New Partnership Concerned About Forest Fragmentation
February 16, 2017
Despite being the second-most urbanized state, Rhode Island remains more than 50 percent forested. That fact is further obscured by the state’s 400 miles of renowned coastline.
“It’s called the Ocean State for a reason, but our forests play an important role,” said Christopher Riely, coordinator of the all-volunteer Rhode Island Woodland Partnership. “It’s amazing how quickly it drops off to a terrific forested landscape that supports a wide variety of wildlife. Much of this forestland is privately owned, as families are the ones pulling together the tapestry.”
Prior to European settlement, Rhode Island’s landscape looked vastly different, as about 95 percent of the state was forested, according to a history posted on the Rhode Island Woodland Partnership website. For Native Americans, this landscape provided sources of food — the American chestnut tree, for instance, which has since been stricken from its dominant overstory presence because of introduced disease — and materials for living.
When settlers arrived, Rhode Island’s forests were quickly converted to agricultural land, leaving only 31 percent of the state forested by 1767. Since the 1940s, Rhode Island has lost more than 80 percent of its farmland to development.
Insects, disease and weather also have influenced forest successional patterns, “but the biggest threat to our forests is now development and urban sprawl because they restrict new growth and regeneration,” according to the Rhode Island Woodland Partnership.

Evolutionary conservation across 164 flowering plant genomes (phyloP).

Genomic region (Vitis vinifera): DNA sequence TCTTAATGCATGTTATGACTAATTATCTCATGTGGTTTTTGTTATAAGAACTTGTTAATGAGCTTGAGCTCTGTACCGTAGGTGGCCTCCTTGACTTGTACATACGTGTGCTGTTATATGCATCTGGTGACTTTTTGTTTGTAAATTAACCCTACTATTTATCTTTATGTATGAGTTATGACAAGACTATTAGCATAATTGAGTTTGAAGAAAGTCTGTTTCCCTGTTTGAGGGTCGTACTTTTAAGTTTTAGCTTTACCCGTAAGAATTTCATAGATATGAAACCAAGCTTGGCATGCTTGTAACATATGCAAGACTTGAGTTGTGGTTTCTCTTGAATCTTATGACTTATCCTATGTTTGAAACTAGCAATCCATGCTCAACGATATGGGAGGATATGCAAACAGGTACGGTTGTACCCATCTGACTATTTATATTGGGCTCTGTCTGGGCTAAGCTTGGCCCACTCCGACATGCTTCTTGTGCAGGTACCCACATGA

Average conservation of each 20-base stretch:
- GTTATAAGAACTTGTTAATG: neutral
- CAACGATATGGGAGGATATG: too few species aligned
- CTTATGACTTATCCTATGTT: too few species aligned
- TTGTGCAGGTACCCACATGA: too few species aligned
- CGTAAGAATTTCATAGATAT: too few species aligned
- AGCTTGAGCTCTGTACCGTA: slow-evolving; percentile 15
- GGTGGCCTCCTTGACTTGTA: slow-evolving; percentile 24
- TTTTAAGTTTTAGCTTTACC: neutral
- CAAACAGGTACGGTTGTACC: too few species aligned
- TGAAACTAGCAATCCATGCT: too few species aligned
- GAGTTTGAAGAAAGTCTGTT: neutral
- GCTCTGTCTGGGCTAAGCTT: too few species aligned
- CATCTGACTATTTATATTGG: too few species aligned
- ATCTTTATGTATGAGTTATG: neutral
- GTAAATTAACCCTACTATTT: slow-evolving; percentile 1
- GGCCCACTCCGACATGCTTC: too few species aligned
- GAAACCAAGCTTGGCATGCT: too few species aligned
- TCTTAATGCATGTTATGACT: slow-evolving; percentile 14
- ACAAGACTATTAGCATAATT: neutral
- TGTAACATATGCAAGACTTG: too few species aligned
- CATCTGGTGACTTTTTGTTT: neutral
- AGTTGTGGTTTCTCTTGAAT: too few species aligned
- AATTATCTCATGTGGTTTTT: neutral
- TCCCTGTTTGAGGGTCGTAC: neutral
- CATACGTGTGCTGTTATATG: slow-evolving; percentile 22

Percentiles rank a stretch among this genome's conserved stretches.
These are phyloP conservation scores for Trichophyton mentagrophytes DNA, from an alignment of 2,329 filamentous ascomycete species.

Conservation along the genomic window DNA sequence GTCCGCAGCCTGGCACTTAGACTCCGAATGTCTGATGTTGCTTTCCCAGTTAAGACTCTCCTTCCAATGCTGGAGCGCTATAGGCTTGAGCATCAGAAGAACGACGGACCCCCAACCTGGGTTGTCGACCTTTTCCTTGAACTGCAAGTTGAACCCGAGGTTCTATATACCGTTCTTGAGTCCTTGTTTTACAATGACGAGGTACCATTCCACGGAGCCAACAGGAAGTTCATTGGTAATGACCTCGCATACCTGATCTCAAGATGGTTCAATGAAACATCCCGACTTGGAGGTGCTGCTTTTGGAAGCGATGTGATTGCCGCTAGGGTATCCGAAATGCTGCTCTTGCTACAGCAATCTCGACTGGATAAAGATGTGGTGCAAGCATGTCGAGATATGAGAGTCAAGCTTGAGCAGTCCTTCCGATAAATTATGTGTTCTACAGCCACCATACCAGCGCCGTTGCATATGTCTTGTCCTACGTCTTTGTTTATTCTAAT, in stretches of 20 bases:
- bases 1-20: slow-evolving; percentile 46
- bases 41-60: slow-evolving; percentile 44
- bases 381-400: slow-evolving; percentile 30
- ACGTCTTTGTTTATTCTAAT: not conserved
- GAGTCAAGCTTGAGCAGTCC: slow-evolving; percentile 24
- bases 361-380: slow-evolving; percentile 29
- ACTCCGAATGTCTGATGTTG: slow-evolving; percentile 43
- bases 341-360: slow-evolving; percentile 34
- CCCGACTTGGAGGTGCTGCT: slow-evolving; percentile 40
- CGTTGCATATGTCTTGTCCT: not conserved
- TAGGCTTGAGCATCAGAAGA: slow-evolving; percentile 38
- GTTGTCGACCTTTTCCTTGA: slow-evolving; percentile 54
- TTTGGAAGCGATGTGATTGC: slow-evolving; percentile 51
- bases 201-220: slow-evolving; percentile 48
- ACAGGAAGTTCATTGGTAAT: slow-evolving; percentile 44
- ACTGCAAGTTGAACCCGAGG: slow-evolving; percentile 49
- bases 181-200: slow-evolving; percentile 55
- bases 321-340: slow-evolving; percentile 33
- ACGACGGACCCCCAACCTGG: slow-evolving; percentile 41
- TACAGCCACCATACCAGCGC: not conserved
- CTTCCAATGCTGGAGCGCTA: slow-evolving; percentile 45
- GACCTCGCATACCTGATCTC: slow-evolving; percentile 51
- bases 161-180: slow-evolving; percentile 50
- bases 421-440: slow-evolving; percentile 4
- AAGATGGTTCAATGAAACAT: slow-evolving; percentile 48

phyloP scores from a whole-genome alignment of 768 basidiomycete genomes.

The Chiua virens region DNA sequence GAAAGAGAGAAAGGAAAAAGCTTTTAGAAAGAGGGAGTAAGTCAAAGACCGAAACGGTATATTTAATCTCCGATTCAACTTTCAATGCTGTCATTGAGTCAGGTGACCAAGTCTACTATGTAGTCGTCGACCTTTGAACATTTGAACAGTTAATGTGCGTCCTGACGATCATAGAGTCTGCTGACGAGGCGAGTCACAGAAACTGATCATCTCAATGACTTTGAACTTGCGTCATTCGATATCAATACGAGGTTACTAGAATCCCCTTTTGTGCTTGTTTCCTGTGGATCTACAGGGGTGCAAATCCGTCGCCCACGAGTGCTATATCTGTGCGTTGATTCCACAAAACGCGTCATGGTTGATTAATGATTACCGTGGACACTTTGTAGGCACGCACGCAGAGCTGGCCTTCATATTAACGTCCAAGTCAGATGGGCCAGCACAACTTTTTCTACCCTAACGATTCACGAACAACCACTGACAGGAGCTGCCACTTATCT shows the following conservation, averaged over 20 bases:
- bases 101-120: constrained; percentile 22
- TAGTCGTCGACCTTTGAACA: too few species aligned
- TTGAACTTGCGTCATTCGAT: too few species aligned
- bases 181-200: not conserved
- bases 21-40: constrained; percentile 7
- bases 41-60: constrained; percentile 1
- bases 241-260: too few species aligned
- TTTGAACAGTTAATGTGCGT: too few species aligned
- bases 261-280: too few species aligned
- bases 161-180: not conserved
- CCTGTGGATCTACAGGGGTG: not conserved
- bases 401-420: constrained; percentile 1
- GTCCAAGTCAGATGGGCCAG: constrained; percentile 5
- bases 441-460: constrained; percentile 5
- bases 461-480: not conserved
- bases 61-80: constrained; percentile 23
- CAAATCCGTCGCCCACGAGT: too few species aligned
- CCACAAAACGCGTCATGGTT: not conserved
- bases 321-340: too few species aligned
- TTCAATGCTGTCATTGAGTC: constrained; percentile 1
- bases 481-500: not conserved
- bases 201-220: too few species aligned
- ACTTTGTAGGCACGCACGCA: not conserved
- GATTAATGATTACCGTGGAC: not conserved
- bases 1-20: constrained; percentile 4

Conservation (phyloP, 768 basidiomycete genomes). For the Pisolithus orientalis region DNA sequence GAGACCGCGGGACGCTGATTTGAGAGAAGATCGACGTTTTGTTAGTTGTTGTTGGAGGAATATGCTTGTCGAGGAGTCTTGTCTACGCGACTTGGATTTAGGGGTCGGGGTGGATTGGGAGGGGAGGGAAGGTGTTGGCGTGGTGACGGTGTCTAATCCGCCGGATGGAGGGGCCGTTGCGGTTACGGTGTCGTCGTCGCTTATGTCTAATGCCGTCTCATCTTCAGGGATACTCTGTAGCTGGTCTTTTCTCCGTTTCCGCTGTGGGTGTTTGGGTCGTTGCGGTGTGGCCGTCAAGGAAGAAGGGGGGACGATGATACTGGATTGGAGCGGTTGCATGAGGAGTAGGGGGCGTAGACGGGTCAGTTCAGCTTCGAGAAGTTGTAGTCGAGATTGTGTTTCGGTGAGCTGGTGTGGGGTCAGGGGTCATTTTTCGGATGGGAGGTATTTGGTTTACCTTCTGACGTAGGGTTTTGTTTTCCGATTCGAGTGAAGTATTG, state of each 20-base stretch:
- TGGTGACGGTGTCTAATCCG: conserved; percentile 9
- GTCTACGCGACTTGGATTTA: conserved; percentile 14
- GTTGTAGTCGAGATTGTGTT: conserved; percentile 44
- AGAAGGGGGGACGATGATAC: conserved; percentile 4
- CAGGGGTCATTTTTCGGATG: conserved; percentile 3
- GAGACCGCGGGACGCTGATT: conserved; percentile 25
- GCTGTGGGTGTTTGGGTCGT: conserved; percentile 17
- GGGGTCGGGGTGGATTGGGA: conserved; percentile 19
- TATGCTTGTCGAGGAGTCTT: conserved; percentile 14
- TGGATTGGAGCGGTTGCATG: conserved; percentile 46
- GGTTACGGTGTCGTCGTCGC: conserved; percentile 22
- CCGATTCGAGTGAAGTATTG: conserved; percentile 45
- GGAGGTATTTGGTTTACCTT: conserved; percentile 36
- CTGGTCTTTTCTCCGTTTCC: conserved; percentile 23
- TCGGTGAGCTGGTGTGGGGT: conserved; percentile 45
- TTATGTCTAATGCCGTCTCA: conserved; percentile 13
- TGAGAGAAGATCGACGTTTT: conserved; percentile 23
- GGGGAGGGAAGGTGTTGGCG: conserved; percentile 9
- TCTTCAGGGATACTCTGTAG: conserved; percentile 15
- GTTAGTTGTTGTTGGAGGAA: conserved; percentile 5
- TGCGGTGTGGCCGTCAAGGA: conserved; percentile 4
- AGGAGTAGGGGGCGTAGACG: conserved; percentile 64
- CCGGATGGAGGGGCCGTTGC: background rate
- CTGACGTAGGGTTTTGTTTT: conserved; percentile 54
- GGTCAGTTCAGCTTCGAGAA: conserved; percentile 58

Forest fragmentation is the biggest issue facing Rhode Island’s forests, according to Riely, forest supervisor for Providence Water. “To keep forests forested we need to stop fragmentation,” he said.
Riely said the Rhode Island Woodland Partnership began in April 2013 as an informal gathering of foresters, conservationists, arborists, loggers and artisan woodworkers. People, he said, who cared about forest health but were largely working independently.
Some four years later, this now-formal partnership is working to increase the scale and pace of forestry in Rhode Island. It’s also an active participant in the New England Regional Conservation Partnership Network.
The Rhode Island Woodland Partnership recently finished a yearlong crafting of its first strategic plan — a 31-page effort made possible by a $9,500 grant from the Rhode Island Foundation.
Riely said awareness of Rhode Island’s rural and urban woodlands and their many contributions is often overshadowed by higher-profile natural-resource concerns. He noted, for example, that the forest around the Scituate Reservoir protects the drinking-water supply of some 60 percent of the state. He said Rhode Island’s woodlands help filter runoff that eventually enters Narragansett Bay.
The partnership and its website, he said, has created a networking space for Rhode Island’s conservation community to stay abreast of issues impacting the region’s forests. The group’s working mission is to “advance the stewardship and long-term protection of Rhode Island’s woodlands to benefit the local economy, ecological values, and community enjoyment and health.”
To increase the impact of forest conservation efforts, the partnership has identified three goals: increased support for working forest viability and health benefits; a higher level of management activities that enhance the forest; and renewed commitment to “keeping forests as forests.”
Although a number of member organizations, such as Rhode Island Land Trust Council and the local chapter of the Society of American Foresters, collaborate on land-protection projects, the Rhode Island Woodland Partnership decided it would be most viable to concentrate its activities in three focus areas: education; stewardship; and policy and economics.
Moving forward, a critical part of the partnership’s work will be geared toward leveraging new funding sources and hiring a paid, part-time coordinator who can help increase the organization’s capacity.
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